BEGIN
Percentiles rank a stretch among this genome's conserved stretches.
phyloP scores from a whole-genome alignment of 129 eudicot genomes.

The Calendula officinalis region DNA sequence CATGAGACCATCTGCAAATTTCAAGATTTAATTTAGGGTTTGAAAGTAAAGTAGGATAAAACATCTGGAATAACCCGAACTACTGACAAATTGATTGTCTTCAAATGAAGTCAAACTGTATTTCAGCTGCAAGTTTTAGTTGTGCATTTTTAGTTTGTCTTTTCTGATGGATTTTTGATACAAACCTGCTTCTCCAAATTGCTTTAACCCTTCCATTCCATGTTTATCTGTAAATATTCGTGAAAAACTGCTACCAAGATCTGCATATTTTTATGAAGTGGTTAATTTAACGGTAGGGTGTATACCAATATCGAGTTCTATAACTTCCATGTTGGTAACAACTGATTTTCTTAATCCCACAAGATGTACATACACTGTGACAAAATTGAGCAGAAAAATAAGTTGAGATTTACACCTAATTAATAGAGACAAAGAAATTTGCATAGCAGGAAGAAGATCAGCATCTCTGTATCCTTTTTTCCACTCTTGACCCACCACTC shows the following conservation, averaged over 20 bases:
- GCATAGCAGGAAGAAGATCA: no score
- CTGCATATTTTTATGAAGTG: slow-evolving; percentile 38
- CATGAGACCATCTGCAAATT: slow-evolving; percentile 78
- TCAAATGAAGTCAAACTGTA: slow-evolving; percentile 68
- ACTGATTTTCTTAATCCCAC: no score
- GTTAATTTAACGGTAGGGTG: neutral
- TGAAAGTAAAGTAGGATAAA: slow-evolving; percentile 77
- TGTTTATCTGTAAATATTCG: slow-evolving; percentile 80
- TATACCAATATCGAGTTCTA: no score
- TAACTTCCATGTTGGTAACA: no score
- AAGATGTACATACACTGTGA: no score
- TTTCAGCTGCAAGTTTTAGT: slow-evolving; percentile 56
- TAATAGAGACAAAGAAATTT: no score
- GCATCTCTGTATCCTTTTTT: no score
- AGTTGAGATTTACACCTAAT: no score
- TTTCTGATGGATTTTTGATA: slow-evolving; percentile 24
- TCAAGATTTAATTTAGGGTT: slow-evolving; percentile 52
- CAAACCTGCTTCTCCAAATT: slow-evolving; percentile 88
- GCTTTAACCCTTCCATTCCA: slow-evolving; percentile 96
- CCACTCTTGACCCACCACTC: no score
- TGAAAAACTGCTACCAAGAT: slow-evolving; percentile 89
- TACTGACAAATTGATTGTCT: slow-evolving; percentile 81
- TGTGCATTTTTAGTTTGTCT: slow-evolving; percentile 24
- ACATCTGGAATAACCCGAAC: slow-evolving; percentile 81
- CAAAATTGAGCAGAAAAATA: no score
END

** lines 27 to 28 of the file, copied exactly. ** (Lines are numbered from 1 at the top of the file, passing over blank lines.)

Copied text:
- ACATCTGGAATAACCCGAAC: slow-evolving; percentile 81
- CAAAATTGAGCAGAAAAATA: no score